Third tip: To transfer the boiled snake to the baking sheet, lift the dough by picking up the paper towel below it and then flip the dough over into to your other hand and remove the paper towel. Put the snake onto the baking sheet. After boiling, the dough will have puffed up a little causing you to lose some of the snake detail, so at this point you can refine your snake shape and detail by pinching the dough to thin out the tail portion or pinch the area behind the head of the snake to thin out the neck area. If your coils became a little unraveled, re-position them closer together so when they bake they’ll seal up.

Forth Tip: Add your eyes and mouth by poking the dough with a chop stick first and then make sure you push your peppercorns into the dough. As the dough bakes, some of the eyes may bulge out if they are not pressed in enough. Also don’t forget to salt your snakes after the egg wash. I forgot to do this on my first batch. 🙂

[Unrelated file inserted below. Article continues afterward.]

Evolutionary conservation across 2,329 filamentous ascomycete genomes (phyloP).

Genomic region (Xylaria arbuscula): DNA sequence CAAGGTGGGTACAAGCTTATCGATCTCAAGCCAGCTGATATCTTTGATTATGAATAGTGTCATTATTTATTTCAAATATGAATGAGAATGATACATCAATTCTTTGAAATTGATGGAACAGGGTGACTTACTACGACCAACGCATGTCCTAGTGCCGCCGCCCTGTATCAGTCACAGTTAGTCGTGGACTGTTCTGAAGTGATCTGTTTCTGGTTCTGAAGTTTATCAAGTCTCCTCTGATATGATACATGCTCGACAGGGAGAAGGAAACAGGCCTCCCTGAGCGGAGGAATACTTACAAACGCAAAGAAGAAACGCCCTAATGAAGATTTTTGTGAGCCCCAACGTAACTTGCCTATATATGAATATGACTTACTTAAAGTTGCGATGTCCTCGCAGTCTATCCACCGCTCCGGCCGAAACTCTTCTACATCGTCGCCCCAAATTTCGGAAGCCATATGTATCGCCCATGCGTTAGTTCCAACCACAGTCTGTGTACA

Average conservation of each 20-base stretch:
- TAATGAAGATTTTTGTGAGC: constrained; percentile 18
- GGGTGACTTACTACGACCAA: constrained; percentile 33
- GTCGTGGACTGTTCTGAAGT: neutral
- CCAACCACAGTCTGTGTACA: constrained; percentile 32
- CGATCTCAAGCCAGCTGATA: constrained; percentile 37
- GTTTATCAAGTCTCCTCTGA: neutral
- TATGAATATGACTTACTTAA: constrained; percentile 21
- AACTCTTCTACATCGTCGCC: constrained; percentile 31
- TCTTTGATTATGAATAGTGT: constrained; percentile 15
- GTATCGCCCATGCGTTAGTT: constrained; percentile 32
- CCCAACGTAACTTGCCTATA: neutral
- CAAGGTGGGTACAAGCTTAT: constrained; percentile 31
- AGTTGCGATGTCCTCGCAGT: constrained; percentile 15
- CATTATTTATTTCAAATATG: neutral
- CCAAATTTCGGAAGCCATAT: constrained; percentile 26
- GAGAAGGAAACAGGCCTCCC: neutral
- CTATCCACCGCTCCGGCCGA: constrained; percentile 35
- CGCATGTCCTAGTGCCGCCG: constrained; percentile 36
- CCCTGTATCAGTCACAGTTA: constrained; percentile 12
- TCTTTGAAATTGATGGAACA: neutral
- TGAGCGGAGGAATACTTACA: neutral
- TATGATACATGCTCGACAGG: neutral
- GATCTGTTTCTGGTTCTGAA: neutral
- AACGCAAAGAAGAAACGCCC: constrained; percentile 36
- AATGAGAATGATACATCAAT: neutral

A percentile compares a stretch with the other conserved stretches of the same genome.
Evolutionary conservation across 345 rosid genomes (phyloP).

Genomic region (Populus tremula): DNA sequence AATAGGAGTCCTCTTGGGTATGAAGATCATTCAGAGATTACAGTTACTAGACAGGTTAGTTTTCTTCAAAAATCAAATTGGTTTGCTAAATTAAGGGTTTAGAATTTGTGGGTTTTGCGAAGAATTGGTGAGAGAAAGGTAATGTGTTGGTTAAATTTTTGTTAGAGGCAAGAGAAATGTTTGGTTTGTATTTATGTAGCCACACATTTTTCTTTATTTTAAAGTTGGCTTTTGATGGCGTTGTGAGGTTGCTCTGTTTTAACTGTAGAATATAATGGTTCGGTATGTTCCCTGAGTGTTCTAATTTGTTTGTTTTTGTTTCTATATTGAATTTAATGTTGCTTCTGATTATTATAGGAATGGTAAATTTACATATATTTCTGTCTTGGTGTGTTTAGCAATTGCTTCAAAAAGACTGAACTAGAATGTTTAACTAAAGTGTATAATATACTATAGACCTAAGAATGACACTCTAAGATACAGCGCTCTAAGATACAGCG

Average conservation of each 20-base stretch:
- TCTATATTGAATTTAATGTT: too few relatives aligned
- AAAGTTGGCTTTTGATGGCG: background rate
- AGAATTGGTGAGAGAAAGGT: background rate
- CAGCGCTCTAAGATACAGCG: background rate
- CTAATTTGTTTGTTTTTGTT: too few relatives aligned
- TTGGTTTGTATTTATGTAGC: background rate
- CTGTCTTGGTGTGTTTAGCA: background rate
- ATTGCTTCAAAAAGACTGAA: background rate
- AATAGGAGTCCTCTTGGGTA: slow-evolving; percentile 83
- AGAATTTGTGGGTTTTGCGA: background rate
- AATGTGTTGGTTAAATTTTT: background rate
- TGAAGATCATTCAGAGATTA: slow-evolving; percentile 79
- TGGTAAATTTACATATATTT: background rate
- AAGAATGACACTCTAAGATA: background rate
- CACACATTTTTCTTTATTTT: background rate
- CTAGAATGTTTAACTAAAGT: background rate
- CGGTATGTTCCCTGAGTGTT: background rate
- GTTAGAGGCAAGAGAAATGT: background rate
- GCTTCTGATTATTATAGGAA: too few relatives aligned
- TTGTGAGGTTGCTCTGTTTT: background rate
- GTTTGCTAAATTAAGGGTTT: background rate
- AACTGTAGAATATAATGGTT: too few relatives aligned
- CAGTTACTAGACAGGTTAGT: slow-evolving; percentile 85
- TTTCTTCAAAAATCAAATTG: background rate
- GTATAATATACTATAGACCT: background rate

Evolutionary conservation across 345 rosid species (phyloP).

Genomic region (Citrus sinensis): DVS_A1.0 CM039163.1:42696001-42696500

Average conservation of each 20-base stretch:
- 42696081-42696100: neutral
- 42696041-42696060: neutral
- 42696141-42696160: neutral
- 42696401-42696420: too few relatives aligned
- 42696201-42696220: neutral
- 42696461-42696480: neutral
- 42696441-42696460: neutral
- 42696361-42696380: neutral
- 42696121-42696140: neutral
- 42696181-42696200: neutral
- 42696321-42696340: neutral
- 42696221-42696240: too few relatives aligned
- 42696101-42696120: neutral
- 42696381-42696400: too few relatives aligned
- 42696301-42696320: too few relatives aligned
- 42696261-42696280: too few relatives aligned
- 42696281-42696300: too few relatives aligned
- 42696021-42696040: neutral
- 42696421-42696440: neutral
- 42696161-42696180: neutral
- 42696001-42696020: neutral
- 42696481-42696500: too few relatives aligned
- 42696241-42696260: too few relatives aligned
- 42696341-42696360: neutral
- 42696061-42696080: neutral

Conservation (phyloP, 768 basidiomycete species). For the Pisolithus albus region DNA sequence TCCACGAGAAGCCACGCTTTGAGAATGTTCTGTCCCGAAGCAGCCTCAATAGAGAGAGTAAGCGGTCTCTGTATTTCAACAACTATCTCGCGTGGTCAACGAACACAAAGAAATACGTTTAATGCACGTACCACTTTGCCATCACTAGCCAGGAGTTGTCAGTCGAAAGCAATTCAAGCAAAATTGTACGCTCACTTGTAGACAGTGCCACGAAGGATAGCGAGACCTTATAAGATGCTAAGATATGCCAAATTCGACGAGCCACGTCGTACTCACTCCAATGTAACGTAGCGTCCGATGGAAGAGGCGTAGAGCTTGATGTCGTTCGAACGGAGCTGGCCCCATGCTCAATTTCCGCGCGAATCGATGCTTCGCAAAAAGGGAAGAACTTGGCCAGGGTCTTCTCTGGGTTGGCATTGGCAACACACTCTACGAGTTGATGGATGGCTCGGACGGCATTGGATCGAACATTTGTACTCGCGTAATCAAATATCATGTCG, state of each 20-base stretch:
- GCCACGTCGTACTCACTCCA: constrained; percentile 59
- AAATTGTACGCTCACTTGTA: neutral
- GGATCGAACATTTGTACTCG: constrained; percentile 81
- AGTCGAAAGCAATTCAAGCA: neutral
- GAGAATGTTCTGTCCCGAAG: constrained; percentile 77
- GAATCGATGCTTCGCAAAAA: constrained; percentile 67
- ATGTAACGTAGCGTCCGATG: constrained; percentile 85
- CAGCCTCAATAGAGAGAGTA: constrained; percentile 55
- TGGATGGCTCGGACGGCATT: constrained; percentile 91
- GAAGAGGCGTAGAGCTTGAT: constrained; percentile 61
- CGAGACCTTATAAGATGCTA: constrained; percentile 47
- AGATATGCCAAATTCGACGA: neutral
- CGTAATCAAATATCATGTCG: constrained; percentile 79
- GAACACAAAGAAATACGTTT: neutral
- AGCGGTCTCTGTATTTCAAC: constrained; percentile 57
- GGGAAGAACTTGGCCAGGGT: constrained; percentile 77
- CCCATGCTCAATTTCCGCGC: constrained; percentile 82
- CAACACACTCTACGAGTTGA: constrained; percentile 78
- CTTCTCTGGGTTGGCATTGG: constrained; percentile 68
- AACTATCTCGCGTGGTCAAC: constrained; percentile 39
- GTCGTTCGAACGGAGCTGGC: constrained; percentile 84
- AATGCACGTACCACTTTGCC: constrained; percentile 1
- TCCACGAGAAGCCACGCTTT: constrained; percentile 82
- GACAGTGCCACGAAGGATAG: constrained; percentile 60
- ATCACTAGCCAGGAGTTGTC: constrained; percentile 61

Snake Charmer's Pretzels

Coiled and ready to strike! Tame these snake-shaped soft beer pretzels with your favorite mustard or cheese sauce.
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Course: Snacks
Cuisine: Carnival Food
Keyword: carnevil, Halloween, Halloween Food, Halloween Ideas, Halloween Recipes, snakes
Servings: 12 soft pretzels


  • 1 bottle amber or dark beer
  • 1 envelope active dry yeast
  • 2 Tbsp butter
  • 2 Tbsp brown sugar
  • 4- 4 1/2 cups all purpose flour (divided)
  • 1 1/2 tsp salt
  • 9-10 cups water (for boiling)
  • 2/3 cup baking soda
  • 1 egg yolk + 1 Tbsp water (egg wash)
  • Coarse salt
  • pink peppercorns (eyes)
  • dried chile (tongue)


  • Heat beer and butter in a small saucepan to 110-115 degrees and remove from heat. Add yeast and stir until dissolved.
  • Attach the dough hook to a stand mixer. Add 3 cups of flour, brown sugar, salt, and the yeast mixture and beat on medium speed until smooth, adding enough flour in 1/2 cup portions until a soft but sticky ball forms. Turn out onto a floured surface and knead until it's smooth and elastic, about 8 minutes.